Have you sent a Facebook friend request lately? I’m sure you have and you did as a means of extending your network. You probably did a search looking for people who you would like to connect with – people who are in the same industry as you, perhaps those who share interests with you or maybe people who might be looking for something that you have. In any case, when you see someone that resonates with you, most times you’ll send a friend request.
Now, before I go any further, here’s my disclaimer: If you have already positioned yourself or are positioning yourself as a leader, you aren’t sending friend requests. Instead, you are inviting others to send you the request. That’s just another way of you posturing yourself as the leader you are or are striving to be!
3 Ways to Get Your Facebook Friend Request Accepted
As I review my own Facebook friend request list, I see three things that may cause me to delete the request. When I receive a friend request, the first thing I do is to go onto that person’s profile to see who he/she is. I’m interested in knowing about someone who’s interested in knowing me. Then I look at the activity. Finally, I look at the content.
The Profile Picture
A profile picture that reflects the person is critical in getting someone to accept your request. You can learn a lot from a person’s picture such as: they look friendly, honest, professional. By the same token, do they look suspect, unprofessional and unkempt? You’d be surprised at how little attention some people put into choosing the most appropriate picture of themselves to make that very important first impression.
A picture can resonate with you and you can feel an immediate connection with someone just by a picture. With that being said, you want to refrain from choosing pictures of your pet, a car or business logo. They reveal nothing about you. The best profile pictures are HD clear, taken from your shoulders up and show a smile.
When the profile picture is not of the person, it can send a message that you are hiding yourself or for some reason, don’t want to be seen. If you are a possible future business partner or customer, you should not be wary of showing your face. Business is about being transparent and I may hesitate to accept that request.
In reviewing another one of my friend requests, I took note of the latest post on the person’s timeline. It was dated in August. That was three months ago! This shows that the person is not active on Facebook. If there is no activity, how can we be friends?
I also look to see who’s interacting with them. Are their posts getting likes and comments and maybe even some shares? Activity is important on a page because it shows that you are attracting people to you and this makes you visible in the marketplace.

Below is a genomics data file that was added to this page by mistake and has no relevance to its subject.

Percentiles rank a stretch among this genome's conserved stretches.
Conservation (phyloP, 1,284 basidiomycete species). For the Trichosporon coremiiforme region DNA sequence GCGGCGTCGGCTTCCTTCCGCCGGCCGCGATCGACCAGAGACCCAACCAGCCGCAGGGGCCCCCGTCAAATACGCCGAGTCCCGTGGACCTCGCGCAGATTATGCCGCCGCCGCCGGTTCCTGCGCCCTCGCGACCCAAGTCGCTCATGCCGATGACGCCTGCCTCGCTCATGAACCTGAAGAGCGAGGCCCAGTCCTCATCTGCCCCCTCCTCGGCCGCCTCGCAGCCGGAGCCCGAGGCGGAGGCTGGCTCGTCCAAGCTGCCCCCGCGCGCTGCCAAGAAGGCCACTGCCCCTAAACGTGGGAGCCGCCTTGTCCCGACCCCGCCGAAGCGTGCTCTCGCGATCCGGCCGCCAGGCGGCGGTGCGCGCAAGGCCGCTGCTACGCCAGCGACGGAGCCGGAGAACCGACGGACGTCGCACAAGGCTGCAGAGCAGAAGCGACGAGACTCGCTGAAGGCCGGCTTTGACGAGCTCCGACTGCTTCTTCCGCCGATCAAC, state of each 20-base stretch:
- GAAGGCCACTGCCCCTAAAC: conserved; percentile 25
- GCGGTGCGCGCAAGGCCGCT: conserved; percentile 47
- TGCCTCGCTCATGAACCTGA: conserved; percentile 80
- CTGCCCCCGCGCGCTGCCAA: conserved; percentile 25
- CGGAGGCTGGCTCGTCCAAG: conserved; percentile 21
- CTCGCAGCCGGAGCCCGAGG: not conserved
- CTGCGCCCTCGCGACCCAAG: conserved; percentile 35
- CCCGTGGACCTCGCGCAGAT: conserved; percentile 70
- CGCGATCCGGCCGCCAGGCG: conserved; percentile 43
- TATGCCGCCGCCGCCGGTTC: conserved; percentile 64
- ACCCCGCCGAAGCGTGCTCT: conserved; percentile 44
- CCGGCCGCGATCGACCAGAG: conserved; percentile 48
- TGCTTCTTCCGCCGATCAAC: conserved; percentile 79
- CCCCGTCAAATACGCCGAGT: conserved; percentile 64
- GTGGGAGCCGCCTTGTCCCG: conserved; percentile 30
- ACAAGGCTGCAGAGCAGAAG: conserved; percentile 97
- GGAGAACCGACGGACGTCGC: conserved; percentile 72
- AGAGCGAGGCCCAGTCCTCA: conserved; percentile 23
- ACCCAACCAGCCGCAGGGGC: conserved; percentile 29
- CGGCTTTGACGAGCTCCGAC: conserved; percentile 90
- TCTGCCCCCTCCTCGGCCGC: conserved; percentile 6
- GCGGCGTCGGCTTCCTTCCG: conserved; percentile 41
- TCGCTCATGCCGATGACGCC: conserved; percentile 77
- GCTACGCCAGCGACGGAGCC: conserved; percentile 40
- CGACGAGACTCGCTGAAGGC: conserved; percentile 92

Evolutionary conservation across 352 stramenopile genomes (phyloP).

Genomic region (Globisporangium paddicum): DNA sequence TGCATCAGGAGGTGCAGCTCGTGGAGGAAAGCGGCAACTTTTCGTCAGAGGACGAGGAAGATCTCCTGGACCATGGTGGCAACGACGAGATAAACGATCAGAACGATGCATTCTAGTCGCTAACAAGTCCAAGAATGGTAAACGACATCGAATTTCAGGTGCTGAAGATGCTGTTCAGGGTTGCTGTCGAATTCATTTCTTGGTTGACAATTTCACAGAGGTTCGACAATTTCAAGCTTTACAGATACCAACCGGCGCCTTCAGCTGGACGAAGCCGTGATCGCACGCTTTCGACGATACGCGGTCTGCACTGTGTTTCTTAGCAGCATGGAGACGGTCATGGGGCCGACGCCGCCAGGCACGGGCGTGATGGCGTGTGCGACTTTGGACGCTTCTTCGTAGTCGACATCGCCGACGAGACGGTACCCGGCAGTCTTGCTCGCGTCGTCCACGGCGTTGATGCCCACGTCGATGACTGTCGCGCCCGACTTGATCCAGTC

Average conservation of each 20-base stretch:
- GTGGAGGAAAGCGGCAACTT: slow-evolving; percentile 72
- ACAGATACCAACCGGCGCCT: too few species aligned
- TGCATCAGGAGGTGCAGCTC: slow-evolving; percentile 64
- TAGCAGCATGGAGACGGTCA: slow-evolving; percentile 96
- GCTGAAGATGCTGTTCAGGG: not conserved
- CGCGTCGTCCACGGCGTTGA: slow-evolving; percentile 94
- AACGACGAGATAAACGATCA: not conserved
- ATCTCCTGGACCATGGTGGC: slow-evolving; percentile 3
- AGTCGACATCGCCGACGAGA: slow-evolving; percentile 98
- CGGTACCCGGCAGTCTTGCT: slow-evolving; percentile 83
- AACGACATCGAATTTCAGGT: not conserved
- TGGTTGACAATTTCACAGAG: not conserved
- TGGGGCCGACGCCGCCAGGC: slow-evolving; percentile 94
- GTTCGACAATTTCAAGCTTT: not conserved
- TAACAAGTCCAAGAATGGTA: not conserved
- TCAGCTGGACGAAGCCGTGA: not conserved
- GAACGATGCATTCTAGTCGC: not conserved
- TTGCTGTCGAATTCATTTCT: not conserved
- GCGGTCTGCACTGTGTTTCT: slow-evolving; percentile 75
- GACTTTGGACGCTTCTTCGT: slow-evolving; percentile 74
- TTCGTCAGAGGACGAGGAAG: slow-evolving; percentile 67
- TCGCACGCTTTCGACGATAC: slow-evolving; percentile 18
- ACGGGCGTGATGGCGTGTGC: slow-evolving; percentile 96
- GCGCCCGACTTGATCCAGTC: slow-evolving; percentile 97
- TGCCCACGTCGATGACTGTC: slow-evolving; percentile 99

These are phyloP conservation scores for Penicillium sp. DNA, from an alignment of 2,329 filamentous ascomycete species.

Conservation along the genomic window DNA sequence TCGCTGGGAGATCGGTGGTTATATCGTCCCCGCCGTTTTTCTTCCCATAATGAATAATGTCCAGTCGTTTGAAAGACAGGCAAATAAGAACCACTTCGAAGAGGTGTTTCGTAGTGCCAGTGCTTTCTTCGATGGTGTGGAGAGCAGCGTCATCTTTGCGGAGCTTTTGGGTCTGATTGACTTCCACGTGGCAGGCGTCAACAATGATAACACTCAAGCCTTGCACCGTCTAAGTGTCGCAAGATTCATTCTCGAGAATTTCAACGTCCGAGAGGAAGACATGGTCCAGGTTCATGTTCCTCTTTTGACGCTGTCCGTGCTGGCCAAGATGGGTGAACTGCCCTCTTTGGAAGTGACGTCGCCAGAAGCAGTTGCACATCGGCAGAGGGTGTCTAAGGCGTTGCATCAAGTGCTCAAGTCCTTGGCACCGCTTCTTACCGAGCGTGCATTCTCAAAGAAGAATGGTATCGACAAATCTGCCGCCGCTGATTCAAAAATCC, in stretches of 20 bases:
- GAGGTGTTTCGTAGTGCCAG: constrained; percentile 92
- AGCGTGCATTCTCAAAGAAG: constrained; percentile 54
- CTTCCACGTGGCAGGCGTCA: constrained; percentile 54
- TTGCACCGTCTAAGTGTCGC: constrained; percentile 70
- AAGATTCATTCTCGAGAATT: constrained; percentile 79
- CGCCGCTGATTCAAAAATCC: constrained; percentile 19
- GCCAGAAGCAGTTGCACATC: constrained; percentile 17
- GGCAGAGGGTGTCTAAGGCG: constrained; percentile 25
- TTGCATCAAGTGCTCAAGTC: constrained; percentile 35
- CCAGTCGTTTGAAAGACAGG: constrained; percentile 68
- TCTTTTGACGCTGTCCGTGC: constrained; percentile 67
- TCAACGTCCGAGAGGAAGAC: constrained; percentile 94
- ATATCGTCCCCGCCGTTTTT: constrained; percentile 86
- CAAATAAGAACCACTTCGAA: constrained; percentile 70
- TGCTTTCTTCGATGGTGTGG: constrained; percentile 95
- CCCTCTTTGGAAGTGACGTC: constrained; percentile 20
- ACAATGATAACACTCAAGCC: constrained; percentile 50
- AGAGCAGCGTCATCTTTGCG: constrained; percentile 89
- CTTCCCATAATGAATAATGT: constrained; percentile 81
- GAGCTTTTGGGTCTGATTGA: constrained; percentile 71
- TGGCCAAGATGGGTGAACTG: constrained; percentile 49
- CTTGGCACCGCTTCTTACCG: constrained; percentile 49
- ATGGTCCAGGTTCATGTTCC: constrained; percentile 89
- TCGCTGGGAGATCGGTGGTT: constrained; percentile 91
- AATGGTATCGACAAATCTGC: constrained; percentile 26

My intention when accepting a friend request is getting to know the person, having periodic conversations and building a relationship. If the person is not active, this cannot happen.
When I look at the content the person is posting, I’m expecting to see value. Something that lets me know that this person is a leader, sharing information that can help me or even help my audience. However, in many cases, I see a variety of posts all leading back to the company.
For example, products and services, calls to join the opportunity, congrats to team members, company images, pictures of the team having dinner and drinks, perhaps at their convention. None of these posts are of interest to me and won’t be to anyone else. People want to engage on your page. They want to like, comment and share the value they find on your page. But if they find post after post about your company, they won’t engage. These posts are not relevant to them. This is not purposeful content writing.
Company-heavy profiles repel because people are not looking for your company, products or services. They’re looking to see what you have to offer, what value you provide. They’re looking to see what you’re about and what you stand for. If your profile doesn’t reflect this, no one will have interest in it.
Facebook Friend Request Denied
So if you have been sending friend requests that haven’t been accepted, these are some possible reasons why.
Remember, people are looking to connect with people, not companies, not products or services and not opportunities. If you continue to showcase only that, the result will be ==> friend request denied.
If you’re one sending the friend request, you can review the above and make adjustments to your profile. Once done, you can go ahead and confidently send your friend requests. Remember to preface your requests with a private message to introduce yourself and telling why you’re sending the request.
As a reminder, even after you make your adjustments, not everyone will accept the request and be prepared for that. There may other personal reasons they won’t and that’s okay.
If you’re the one who was sent the request, you can review the above and look for areas where the person may need help in creating a more purposeful profile. You can accept and offer your assistance. Another way to provide value – help and serve.
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Email Address: TeriLovelace@msn.com
Theresa Lovelace: “Teaching Network Marketers Simple Online Strategies To Generate Leads, Make Sales and Recruit People Into Their Business”
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